Coast Guard picks up pace of inspections
Dave DeGerome just bought his new Baja speed boat last week.
At 20-feet long and a top speed of 64 miles per hour, it has the power and agility he wanted for a summer of cruising the rivers with his adult children skiing in tow.
Sunday – with the help of volunteers from the U.S. Coast Guard — he learned he still had a couple of boxes to check off before he gets it out on the water: Cover the battery and mount the fire extinguishers.
DeGerome, 58, of Hampton, looks for this kind of advice every year to catch any safety tips that escaped him, he said.
He was one of about a dozen boaters docked Sunday at the Fox Chapel Yacht Club to invite the Coast Guard on board for a voluntary look to start National Safe Boating Week.
“I love to keep my boats pristine and in good condition,” DeGerome said. “This keeps me on my toes.”
Coast Guard volunteers are offering their help all over the region, with upcoming inspections Downtown and on the North Shore next month, and at Washington's Landing in July, said Dan Beahm, a volunteer based out of the guard station in Sewickley.
They're purely voluntary, designed to help boaters learn all the safety regulations and get them a sticker to show authorities that everything is in order.
Vessel examiners like him guide boat owners through a checklist to ensure lights and horns are working, flares, flags and lifejackets are accessible, and the boat license numbers are accurately displayed.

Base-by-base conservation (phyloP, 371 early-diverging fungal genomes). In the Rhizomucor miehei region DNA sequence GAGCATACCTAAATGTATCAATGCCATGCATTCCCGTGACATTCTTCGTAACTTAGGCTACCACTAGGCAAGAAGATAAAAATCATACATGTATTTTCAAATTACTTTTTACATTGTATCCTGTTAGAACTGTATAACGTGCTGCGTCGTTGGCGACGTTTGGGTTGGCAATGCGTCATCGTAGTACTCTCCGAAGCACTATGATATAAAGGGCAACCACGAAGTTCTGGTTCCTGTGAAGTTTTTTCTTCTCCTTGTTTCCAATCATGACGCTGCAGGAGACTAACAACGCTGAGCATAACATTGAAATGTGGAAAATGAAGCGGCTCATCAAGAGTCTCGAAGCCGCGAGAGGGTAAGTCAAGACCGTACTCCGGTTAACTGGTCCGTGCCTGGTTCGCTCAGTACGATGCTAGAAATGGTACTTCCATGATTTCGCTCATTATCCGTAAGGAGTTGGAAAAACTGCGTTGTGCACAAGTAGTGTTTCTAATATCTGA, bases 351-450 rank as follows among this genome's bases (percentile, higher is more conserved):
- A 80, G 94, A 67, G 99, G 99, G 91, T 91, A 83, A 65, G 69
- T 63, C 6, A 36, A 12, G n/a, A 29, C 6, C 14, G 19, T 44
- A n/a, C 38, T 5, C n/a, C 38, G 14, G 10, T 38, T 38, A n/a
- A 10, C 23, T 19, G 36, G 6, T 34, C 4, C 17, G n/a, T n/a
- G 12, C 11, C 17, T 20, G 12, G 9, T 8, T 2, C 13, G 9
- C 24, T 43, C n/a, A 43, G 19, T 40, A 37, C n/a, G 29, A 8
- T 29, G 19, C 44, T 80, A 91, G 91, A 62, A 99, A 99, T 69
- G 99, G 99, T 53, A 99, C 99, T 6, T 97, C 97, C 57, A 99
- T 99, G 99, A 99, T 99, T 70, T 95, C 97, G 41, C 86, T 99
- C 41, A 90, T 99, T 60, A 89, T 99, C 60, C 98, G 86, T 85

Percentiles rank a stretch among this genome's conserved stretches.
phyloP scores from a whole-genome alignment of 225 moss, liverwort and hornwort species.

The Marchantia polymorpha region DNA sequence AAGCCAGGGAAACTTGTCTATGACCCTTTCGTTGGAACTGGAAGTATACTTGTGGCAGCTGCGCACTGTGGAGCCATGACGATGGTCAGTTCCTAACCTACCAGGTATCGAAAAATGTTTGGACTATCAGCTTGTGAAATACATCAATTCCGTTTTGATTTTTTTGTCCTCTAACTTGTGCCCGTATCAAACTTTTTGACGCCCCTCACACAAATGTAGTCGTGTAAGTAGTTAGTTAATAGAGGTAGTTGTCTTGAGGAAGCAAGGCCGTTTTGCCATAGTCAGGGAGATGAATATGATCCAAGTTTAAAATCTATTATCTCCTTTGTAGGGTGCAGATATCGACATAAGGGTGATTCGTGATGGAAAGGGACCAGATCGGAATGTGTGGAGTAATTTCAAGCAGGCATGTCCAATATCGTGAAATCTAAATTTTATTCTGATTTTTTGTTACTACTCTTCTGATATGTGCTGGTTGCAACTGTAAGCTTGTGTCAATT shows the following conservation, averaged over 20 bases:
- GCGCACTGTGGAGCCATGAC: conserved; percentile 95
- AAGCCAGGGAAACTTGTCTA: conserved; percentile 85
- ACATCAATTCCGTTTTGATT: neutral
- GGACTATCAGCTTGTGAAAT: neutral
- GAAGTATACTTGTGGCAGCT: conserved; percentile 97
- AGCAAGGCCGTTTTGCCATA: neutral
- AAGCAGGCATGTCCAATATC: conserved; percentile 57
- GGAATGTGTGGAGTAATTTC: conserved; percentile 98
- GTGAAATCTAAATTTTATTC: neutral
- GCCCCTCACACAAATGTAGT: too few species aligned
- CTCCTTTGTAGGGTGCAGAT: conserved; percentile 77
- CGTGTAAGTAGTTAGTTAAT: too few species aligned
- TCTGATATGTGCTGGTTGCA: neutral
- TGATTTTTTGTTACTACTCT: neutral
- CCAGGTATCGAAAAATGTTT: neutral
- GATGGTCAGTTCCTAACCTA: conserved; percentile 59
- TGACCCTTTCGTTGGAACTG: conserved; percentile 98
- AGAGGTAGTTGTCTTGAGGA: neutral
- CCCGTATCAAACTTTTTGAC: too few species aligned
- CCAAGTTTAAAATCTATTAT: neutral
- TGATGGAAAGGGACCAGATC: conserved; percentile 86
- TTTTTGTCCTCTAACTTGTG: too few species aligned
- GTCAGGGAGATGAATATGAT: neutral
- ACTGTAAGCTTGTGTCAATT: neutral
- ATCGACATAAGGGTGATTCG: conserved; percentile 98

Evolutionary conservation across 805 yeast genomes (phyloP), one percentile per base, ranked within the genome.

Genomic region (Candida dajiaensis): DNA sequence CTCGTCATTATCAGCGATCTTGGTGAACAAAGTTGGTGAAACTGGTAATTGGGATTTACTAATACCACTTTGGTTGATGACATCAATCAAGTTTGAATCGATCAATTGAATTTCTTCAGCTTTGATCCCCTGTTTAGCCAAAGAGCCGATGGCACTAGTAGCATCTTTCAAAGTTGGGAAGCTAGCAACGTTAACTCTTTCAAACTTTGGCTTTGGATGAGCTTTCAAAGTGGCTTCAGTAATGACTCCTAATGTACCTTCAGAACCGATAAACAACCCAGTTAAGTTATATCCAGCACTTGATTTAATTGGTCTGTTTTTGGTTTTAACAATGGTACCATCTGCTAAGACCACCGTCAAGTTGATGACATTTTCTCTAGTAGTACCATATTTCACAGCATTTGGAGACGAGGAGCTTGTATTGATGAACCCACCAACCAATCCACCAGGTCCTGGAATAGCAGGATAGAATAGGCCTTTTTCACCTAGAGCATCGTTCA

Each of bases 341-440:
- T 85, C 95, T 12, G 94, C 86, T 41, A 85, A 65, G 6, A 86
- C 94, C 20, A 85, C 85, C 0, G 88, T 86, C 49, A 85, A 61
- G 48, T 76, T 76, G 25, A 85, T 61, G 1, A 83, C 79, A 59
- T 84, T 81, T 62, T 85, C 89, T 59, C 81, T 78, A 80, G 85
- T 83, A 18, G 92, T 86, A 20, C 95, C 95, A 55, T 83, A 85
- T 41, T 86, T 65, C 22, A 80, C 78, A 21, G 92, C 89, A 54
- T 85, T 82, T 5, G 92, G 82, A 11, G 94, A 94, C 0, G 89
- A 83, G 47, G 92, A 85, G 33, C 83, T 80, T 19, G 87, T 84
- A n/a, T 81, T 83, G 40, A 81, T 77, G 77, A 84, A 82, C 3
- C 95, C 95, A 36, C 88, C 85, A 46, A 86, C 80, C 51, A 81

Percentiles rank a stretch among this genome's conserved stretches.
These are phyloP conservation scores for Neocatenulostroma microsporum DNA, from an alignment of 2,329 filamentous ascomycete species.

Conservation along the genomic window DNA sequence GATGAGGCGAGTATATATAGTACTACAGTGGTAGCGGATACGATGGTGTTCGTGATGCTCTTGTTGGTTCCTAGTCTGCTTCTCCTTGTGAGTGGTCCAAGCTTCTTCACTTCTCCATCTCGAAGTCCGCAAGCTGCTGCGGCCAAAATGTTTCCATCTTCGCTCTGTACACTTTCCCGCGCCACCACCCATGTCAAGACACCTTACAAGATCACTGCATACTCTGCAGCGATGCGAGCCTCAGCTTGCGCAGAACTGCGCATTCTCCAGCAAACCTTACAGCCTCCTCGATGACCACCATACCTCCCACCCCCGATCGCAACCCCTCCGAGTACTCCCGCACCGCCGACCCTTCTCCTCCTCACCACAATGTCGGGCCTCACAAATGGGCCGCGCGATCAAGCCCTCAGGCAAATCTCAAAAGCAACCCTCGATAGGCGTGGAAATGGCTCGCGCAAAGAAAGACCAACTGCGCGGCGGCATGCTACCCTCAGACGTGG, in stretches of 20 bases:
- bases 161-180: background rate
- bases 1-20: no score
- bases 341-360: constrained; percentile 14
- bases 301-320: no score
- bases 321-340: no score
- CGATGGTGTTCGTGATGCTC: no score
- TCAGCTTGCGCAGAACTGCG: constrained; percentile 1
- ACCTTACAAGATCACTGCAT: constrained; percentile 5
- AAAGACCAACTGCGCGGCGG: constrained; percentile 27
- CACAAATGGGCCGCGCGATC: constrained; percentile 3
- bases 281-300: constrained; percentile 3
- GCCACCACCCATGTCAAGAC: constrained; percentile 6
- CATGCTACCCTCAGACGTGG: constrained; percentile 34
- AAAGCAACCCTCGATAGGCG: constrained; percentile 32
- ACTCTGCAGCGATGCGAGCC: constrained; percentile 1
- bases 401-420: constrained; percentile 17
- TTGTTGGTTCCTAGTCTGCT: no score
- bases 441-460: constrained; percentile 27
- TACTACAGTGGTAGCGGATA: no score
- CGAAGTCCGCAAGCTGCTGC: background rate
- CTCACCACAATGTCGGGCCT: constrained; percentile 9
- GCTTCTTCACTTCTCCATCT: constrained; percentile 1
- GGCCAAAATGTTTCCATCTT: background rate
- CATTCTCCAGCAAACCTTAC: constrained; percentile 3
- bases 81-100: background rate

The most common problems include lights malfunctioning after a winter dock and lifejackets still wrapped in plastic containers, said U.S. Coast Guard Auxiliary Division VII Vice Cmdr. Norman C. Arbes.
A boat displaying an incorrect registration number can get a hefty fine or even seized if authorities spot it on the water, said Ralph “RR” Unglo, an auxiliary member who did Sunday's inspections with Beahm.
“Little things like that that people don't think of, it can be a big mess,” said Unglo, 36, a fitness and self-defense instructor from Fox Chapel. “The main goal is keeping everyone safe.”
Karin Legato invited Coast Guard examiners on for the first time ever when she saw Unglo and Beahm, 42, of Penn Hills, passing through, she said. To get her boat Carina in line, she had to climb on the roof of the double-decker to change the white light at the top, breaking two nails in the process, which she joked about with Unglo afterwards.
“All boaters should take a safety course and get their boat inspected,” said Legato, a Downtown resident who declined to give her age.
“That would keep the rivers safe for everyone,” she added.
“There's a lot of novice people out there.”
Timothy Puko is a staff writer for Trib Total Media. He can be reached at 412-320-7991 or email@example.com.
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